Case studies of past disasters -- including the SARS respiratory outbreak, Hurricane Katrina and the 2004 Asian tsunami -- show that tourism often is affected beyond the disaster area and long after the resolution of the crisis.

Source: CNN

poniedziałek, 30 sierpnia 2010

6 dead, 14 wounded in Slovakia shooting


Six people were killed and 14 wounded in a shooting incident in Bratislava, the capital of Slovakia, Monday morning, the state news agency TASR reported, citing an emergency services representative.

The shooter is "reportedly" among the dead, TASR said without citing a source.

Police spokeswoman Petra Kraskova said the police were not releasing any information yet, the agency said.

The Ministry of the Interior and the police are due to hold a press conference at 2:30 local time (8:30 a.m. ET), the Interior Ministry told CNN.

Bus service has been disrupted as a result, the agency said, citing transport offical Peter Kavecky.

The dead included four women and two men, said Dominika Sulkova of the emergency services.

The shooting took place in the Bratislava neighborhood of Devinska Nova Ves, TASR reported.

Source: CNN  


niedziela, 29 sierpnia 2010

Long-dormant volcano erupts in Indonesia

Jakarta, Indonesia (CNN) -- A volcano that had been inactive for more than 400 years erupted in Indonesia early Sunday, causing thousands of people to flee their homes, officials said.

Mount Sinabung in North Sumatra province had been inactive since the 1600s, but spewed volcanic ash nearly a mile into the air Sunday, said Surono, head of the country's volcanology and geology agency.

"We don't know the character of this volcano because it's been dormant for so long," he said.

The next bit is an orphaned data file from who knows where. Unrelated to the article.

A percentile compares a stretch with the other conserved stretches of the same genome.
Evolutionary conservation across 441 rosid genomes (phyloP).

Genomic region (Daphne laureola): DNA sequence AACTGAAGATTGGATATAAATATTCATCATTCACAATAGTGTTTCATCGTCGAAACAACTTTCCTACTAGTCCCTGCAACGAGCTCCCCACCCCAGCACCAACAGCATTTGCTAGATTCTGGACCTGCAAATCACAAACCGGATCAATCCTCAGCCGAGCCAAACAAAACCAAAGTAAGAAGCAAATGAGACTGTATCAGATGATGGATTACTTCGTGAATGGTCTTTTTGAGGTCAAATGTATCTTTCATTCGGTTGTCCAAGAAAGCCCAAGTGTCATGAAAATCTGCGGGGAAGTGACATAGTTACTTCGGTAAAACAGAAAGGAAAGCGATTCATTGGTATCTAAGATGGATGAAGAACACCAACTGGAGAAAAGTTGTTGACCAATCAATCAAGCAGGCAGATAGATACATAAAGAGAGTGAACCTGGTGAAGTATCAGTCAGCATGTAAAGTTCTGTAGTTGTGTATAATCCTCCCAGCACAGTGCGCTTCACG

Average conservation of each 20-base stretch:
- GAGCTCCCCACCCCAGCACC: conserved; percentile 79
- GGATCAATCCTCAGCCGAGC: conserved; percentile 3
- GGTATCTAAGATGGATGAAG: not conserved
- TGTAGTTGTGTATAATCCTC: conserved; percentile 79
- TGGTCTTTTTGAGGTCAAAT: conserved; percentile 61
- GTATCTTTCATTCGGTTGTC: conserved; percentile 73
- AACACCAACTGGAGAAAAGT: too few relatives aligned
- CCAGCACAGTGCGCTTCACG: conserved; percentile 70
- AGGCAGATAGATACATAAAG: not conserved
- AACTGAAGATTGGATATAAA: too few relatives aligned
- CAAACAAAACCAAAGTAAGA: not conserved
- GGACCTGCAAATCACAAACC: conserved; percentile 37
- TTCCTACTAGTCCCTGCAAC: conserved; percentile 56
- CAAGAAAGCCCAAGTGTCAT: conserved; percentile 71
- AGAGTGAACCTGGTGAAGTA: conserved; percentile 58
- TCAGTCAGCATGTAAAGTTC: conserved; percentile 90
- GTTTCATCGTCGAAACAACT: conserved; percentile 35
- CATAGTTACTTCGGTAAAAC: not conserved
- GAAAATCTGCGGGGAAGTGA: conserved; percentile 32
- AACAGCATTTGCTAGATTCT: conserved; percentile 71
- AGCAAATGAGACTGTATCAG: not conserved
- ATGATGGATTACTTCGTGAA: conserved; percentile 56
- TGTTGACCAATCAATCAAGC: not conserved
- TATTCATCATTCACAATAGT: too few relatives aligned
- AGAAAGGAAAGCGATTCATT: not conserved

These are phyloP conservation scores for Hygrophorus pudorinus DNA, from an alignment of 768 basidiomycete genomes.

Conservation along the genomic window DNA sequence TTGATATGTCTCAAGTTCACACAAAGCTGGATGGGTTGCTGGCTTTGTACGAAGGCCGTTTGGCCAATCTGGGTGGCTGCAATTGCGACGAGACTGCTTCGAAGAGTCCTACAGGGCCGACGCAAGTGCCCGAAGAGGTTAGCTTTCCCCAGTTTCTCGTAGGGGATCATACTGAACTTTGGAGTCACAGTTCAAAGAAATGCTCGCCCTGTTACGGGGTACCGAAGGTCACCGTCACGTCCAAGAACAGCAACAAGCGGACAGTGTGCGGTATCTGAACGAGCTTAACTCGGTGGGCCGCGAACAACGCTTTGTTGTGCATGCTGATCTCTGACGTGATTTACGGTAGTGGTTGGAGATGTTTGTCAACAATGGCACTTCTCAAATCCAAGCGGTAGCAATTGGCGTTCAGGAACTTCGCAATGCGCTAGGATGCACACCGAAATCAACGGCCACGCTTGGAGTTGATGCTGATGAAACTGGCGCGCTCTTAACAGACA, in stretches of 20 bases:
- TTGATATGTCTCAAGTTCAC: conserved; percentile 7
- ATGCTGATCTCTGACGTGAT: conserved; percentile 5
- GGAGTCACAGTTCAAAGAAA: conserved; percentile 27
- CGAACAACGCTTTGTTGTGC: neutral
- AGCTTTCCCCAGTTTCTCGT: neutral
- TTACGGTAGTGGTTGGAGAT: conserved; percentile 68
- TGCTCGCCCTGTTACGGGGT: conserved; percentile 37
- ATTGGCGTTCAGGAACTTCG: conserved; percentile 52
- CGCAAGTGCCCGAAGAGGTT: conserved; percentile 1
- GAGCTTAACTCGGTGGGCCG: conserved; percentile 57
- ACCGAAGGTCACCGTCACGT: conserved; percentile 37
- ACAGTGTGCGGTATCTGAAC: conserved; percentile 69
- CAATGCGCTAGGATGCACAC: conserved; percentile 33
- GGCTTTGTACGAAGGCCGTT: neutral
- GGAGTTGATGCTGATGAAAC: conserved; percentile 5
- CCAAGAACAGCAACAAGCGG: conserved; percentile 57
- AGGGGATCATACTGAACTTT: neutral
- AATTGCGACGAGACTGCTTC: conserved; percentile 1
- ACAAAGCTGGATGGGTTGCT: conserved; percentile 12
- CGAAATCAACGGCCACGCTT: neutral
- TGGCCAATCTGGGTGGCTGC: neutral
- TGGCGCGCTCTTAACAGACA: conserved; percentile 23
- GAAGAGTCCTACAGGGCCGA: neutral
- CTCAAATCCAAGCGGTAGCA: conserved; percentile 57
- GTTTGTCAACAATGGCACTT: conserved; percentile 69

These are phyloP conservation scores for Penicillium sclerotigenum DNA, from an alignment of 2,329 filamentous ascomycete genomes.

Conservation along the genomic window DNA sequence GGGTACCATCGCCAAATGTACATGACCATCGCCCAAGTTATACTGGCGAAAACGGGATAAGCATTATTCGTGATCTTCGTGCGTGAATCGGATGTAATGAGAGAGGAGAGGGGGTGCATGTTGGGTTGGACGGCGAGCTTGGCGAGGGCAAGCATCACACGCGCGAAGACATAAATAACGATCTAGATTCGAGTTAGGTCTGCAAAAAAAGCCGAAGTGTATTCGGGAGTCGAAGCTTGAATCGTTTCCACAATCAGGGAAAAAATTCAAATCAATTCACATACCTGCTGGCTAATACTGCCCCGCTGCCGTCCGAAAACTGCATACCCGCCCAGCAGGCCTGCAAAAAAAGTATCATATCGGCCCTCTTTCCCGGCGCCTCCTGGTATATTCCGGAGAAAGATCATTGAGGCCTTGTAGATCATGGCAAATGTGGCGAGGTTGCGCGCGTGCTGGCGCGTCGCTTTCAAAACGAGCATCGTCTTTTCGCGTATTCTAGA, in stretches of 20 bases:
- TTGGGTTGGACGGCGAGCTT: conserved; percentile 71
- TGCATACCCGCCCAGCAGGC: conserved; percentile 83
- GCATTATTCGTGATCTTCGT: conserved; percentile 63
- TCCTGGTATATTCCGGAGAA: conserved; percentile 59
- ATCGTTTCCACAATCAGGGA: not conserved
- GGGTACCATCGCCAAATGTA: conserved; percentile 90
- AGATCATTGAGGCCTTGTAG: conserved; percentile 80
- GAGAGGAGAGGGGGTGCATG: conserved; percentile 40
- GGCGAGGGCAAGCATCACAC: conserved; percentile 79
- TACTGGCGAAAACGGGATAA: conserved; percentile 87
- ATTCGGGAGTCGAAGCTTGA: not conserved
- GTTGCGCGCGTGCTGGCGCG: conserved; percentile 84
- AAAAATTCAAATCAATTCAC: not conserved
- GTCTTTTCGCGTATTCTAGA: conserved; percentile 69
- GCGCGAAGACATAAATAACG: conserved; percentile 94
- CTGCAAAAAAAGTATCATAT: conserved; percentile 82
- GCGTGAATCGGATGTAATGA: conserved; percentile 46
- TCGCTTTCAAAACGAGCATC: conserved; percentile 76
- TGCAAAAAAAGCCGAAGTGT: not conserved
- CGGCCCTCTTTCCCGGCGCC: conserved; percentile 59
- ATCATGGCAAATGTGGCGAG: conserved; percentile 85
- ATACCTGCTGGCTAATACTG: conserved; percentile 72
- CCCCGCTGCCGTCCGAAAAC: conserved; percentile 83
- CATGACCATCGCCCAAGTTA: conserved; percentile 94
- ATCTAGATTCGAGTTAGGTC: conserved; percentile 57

There were no reports of casualties or injuries.

"The situation is under control. Emergency response teams are already on the scene," said Priyadi Kardono of the National Disaster Management Agency.

Officials have evacuated 12,000 residents living in 14 villages near the volcano, which erupted just after 12:15 a.m. Sunday (1:15 p.m. ET Saturday), the official Antara news agency reported.

"We felt strong tremors last night. It was a volcanic quake," Indonesian Red Cross worker Muhammad Isral told the agency. "After that, the crater of Mount Sinabung spewed glowing lava. And trees in the mount slopes were burnt. It was followed by thick clouds that caused visibility to be only about five meters."

On Saturday, the Center for Volcanology and Geological Disaster Mitigation issued a warning and ordered evacuation of a 6 km (3.7 miles) radius around the volcano.

Surano said investigators are monitoring and studying the volcano. Based on the data they have now, he said, a large, destructive eruption is unlikely.

No hazardous gas had been detected after Sunday's eruption, he said.